Ossoff told the Atlanta Journal-Constitution that he supported tax credits for small businesses related to health care.[61] He has called for the repeal of "wasteful, anti-competitive special interest subsidies that make it hard for entrepreneurs to raise capital, enter the market, create jobs, and compete with larger firms who have lobbyists in Washington."[64][better source needed] He has cast himself as an opponent of unnecessary government spending, saying, for instance, that "there's $16 billion in duplicate programs. That can be cut," an assertion that PolitiFact rated "Mostly True".[65]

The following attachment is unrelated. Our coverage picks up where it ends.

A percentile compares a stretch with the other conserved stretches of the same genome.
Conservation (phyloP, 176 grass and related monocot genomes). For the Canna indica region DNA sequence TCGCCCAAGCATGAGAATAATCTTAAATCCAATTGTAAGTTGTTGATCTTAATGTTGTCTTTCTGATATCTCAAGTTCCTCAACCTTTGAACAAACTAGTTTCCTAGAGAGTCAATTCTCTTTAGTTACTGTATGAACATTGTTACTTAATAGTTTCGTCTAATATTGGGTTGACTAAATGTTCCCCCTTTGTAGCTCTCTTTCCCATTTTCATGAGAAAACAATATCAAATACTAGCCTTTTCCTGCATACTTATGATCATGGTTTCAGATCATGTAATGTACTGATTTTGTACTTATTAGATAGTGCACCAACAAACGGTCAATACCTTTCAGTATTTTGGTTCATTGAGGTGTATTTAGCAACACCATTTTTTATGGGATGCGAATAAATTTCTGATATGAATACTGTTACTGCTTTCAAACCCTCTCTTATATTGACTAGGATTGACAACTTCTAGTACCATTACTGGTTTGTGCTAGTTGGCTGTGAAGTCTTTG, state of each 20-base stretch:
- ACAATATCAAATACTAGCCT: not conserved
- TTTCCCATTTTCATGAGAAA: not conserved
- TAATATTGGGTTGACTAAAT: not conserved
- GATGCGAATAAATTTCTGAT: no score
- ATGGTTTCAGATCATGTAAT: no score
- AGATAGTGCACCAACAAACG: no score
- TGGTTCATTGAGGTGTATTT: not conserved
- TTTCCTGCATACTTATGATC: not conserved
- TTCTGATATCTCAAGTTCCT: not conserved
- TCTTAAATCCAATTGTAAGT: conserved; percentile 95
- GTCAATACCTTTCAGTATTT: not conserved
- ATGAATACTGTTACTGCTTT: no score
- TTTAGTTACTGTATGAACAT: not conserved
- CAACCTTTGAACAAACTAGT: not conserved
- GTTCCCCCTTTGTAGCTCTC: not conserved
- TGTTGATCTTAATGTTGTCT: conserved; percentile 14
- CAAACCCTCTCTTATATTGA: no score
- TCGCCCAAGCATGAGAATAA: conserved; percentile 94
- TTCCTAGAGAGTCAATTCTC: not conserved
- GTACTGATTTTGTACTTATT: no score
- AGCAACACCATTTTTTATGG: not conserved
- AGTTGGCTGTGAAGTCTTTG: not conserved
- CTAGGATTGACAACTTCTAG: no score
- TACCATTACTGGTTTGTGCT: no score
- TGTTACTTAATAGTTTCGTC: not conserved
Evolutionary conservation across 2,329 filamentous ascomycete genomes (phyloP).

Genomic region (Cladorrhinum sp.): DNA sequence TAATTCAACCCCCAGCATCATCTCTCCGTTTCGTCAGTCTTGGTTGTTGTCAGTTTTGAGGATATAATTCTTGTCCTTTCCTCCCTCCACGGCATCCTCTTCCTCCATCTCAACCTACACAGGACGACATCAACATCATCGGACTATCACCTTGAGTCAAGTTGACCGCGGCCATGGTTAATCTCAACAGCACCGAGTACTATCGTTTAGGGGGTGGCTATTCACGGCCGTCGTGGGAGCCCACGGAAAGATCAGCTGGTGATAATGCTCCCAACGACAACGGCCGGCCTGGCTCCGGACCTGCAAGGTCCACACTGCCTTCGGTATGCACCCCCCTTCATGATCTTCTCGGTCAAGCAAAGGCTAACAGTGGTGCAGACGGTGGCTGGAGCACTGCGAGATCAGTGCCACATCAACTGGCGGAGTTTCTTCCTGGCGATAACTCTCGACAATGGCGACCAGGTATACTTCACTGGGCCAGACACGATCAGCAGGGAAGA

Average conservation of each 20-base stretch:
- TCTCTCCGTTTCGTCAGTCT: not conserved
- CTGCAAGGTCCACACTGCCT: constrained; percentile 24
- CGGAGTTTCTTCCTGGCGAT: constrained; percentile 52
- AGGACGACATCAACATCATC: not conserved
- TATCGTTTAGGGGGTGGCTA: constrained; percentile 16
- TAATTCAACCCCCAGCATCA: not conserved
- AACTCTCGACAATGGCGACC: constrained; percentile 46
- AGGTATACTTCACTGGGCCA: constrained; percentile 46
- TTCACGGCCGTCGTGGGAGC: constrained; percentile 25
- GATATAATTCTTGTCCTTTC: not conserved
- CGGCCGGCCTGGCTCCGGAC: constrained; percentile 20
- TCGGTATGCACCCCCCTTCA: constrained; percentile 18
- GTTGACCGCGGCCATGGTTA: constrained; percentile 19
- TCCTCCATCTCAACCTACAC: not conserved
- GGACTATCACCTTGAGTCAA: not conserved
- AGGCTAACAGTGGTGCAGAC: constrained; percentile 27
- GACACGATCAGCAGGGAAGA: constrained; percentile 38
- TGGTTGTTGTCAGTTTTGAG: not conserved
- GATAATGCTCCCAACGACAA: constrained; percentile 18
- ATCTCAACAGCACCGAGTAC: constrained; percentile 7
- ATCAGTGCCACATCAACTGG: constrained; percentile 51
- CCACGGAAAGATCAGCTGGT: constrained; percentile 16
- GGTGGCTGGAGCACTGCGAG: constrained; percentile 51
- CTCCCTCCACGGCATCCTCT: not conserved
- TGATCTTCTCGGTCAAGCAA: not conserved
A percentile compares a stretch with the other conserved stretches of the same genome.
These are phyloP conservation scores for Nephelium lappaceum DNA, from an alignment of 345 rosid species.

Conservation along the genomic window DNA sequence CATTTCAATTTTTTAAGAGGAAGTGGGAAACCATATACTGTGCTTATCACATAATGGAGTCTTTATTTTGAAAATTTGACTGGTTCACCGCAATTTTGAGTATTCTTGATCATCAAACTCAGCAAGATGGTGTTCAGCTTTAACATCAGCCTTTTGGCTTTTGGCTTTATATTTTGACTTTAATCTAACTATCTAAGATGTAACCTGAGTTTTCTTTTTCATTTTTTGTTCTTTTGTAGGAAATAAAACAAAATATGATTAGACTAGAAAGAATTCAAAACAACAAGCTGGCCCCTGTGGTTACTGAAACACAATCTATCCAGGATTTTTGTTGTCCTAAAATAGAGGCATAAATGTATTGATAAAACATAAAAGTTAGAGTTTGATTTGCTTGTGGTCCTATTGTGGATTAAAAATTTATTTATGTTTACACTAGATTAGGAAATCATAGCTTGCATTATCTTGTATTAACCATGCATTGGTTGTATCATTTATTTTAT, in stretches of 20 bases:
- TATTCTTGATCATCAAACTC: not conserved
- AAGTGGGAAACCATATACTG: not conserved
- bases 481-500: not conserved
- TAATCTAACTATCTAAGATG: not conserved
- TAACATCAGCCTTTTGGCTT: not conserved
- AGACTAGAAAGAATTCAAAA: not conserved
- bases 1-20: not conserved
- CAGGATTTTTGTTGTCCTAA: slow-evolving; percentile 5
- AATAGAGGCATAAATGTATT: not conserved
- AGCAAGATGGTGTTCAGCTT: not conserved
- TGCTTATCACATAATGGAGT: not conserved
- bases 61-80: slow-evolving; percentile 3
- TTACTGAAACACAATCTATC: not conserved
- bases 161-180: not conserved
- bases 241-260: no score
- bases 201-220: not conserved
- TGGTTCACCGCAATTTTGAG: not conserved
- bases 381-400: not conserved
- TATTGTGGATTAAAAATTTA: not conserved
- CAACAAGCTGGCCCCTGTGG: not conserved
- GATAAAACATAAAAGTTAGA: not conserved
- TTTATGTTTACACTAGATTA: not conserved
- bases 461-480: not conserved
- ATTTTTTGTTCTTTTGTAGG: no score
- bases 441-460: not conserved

He accepts the scientific consensus on climate, and has said that "climate change is a threat to our security and prosperity".[66] He supports American participation in the Paris Agreement.[67]

He supports the Affordable Care Act (Obamacare).[35] His health care policy aims to serve three basic principles: "One, no American should suffer or die from preventable or treatable illness. Two, no one should go broke because they get sick. And three, no business should go under or lay off employees because it can't keep up with health insurance premiums."[68][dead link] He does not support pushing for a single-payer health care system.[67]

Ossoff opposed both the March 2017 and May 2017 versions of the American Health Care Act, the House Republican bill that repeals and replaces the Affordable Care Act.[69] Ossoff said that the May 2017 version was worse than the earlier one "because it does even less to protect those with preexisting conditions."[70]